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Sticky bacteria and the growth of biofilms on surfaces - Rosalind Allen

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Sticky bacteria and the growth of biofilms on surfaces - Rosalind Allen

  1. 1. Sticky bacteria and the growth of biofilms on surfaces Rosalind Allen School of Physics and Astronomy, University of Edinburgh QLSB II, Como, 20th June 2016
  2. 2. Edinburgh University (Physics) Gavin Melaugh UT Austin (Physics) Vernita Gordon Jaime Hutchison U. Copenhagen (Microbiology) Thomas Bjarnsholt Kasper Kragh U. Nottingham (Evolutionary Biology) Steve Diggle Yasuhiko Irie Aled Roberts
  3. 3. Bacterial biofilms http://labrat.fieldofscience.com/2011/04/social-evolution- in-bacteria-sgm-series.html Communities of bacteria growing on surfaces Cause chronic infections and industrial biofouling Also: A beautiful example of multicellular self-assembly 40µm Copenhagen and Austin groups
  4. 4. Fundamental questions: •How do bacteria interact in biofilms? physical forces, metabolic interactions, cooperative interactions •What controls biofilm spatial and genetic structure? rough versus smooth surface, clonal versus genetically diverse •How does evolution happen in biofilms? •Can we learn about multicellularity more generally?
  5. 5. Pseudomonas aeruginosa Rod-shaped cells, common in soil Causes hospital-acquired infections and chronic infection in cystic fibrosis patients E. Banin et al, PNAS 102: 11076 (2005) Produces `sticky’ extracellular polymers Engages in many cooperative behaviours Model organism for biofilm formation
  6. 6. Lifecycle of a P. aeruginosa flow-cell biofilm http://biofilmbook.hypertextbookshop.com • Individual cells attach • Transient formation of microcolonies • Production of exopolymers • Proliferation • Dispersal
  7. 7. But P. aeruginosa can aggregate even in liquid Alhede et al, PLOS ONE (2011) Aggregates < 105 cells in stationary phase cultures of P. aeruginosa Also seen in vivo at sites of chronic infection Lung tissue from cystic fibrosis patient, courtesy of K. Kragh How does the picture of biofilm development change if growth starts from preformed aggregates? Our approach: Combine flow cell microscopy with computer simulations
  8. 8. Experiments: Track biofilm growth in a flow cell and Kasper Kragh Chamber is exposed to slow nutrient flow 3D images of biofilm as it grows Can image over several days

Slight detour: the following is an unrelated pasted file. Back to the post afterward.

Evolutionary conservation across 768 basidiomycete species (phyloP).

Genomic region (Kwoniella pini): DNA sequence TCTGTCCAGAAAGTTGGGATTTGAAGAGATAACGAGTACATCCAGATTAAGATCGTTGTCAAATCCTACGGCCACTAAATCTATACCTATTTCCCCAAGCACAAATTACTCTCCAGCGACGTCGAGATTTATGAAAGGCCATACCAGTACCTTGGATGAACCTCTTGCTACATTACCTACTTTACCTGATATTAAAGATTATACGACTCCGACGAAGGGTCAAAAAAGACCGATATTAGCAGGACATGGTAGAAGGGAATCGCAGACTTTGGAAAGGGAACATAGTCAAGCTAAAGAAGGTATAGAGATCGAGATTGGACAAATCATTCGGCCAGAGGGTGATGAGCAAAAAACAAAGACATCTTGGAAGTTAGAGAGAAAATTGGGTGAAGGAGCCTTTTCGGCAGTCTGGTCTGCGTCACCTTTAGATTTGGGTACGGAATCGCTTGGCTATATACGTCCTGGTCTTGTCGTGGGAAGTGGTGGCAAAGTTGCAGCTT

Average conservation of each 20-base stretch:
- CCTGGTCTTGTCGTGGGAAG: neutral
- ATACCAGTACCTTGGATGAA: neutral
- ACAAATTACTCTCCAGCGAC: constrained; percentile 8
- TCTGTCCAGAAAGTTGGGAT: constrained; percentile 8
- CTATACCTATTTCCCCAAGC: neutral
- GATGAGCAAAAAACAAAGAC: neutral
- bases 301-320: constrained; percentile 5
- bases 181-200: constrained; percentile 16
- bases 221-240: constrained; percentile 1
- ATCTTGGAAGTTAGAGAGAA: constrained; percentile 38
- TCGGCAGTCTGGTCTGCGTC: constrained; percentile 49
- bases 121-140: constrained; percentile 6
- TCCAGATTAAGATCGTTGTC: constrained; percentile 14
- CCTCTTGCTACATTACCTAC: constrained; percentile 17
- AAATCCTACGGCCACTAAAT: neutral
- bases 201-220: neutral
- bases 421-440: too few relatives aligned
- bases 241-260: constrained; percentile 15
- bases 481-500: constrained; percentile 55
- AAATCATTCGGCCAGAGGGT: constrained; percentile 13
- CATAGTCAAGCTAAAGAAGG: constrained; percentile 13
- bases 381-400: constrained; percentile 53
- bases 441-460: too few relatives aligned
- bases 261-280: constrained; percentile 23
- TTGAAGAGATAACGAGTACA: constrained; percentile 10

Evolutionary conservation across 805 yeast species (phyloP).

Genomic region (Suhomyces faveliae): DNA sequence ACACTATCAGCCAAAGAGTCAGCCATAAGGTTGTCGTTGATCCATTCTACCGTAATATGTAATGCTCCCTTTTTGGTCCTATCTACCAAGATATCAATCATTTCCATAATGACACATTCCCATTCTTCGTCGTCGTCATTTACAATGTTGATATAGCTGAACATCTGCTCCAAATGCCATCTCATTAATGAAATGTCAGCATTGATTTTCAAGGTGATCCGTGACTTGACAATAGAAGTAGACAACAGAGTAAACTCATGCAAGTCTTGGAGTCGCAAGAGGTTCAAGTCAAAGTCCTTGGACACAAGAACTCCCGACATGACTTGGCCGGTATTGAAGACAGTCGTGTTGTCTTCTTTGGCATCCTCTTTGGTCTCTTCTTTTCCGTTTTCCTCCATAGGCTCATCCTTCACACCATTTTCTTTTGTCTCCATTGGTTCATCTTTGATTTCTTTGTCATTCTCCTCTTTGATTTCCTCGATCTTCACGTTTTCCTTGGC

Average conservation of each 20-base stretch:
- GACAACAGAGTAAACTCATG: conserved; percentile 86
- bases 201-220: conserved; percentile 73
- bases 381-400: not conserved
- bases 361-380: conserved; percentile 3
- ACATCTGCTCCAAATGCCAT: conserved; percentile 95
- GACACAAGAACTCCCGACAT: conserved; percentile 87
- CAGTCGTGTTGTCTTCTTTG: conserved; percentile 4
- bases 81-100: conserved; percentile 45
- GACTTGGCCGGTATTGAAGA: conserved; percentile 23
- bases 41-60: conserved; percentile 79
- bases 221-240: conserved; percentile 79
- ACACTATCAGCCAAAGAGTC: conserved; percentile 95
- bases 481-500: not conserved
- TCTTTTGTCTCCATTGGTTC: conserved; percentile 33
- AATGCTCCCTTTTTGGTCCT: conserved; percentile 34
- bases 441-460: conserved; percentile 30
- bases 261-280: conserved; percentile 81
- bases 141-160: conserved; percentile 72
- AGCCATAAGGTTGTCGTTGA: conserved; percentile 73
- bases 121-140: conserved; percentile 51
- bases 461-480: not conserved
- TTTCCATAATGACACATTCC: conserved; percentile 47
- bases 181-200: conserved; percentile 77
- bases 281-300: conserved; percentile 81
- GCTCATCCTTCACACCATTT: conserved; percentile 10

9. 9. Bacteria are represented as spherical particles Food is represented as a continuum concentration field Bacteria consume food, grow and divide Bacteria push each other out of the way Food diffuses and is consumed by bacteria Computer simulations: Model growth of individual cells with iDynoMics
  10. 10. Specific questions • Do initial aggregates affect final biofilm spatial structure? • Do cells in aggregates outcompete isolated cells? • What are the mechanisms involved?
  11. 11. Experiments Seed flow cells with stationary phase culture Locate aggregates and track their fate by voxel counting Compare growth of aggregate to that of cells far from an aggregate Simulations Quantifying the fate of cell aggregates Start with circular aggregate, surrounded by “single cells” Track fate of aggregate Vary density of surrounding cells, nutrient concentration, etc
  12. 12. Experimental results P. aeruginosa PA01 GFP in M9 + phosphate buffer + 0.3mM glucose Do initial aggregates affect final biofilm structure? 24 h 24 h Yes they do Kasper Kragh Copenhagen Jaime Hutchison UT Austin
  13. 13. Simulations: what is the fate of an initial aggregate? Aggregate has a strong effect on final biofilm structure This seems to be due to competition for nutrients Gavin Melaugh Edinburgh
  14. 14. Cells in aggregate can outcompete single cells at high competition Average progeny from aggregate / average progeny from single cell Density of surrounding cells (per micron) Cells in aggregate outcompete single cells Simulations: fate of aggregate depends on competition from surrounding cells
  15. 15. Key mechanism is competition for nutrients But cells at top of aggregate have better access to nutrients -> being in an aggregate can be advantageous at high competition Cells in aggregate have a fitness cost because nutrients are limited in centre -> being in an aggregate is disadvantageous at low competition
  16. 16. Experimental results: Fate of aggregate depends on level of competition Aggregate can outcompete surrounding cells but only at high competition Medium competition Cells in aggregate Single cells Cells in aggregate Single cells High competitionLow competition Single cells Cells in aggregate Single cells grow faster Cells in aggregate grow faster
  17. 17. •Pre-formed aggregates can drastically affect biofilm development •This depends on level of competition K. Kragh, et al. mBio 7, e00237-16 (2016) G. Melaugh, et al. PloS One 11, e0149683 (2016) Why does this matter? •Biofilm shape rougher biofilms easier to penetrate with antimicrobials? rougher biofilms evolve slower? current work, Gavin Melaugh, Edinburgh • Evolution of cooperative behaviour Kin selection: less genetic mixing -> more potential for cooperation
  18. 18. Conclusions Bacterial biofilms are a beautiful example of multicellular self-assembly Pre-formed aggregates can change our picture of biofilm development Stickiness caused by polymer is crucial in aggregate formation Density-dependent potential can be a way to simulate polymer production Ongoing questions What are the pathways to aggregate formation? Are aggregates a first step in evolution of multicellularity?
  19. 19. Edinburgh University (Physics) Gavin Melaugh UT Austin (Physics) Vernita Gordon Jaime Hutchison U. Copenhagen (Microbiology) Thomas Bjarnsholt Kasper Kragh U. Nottingham (Evolutionary Biology) Steve Diggle Yasuhiko Irie Aled Roberts

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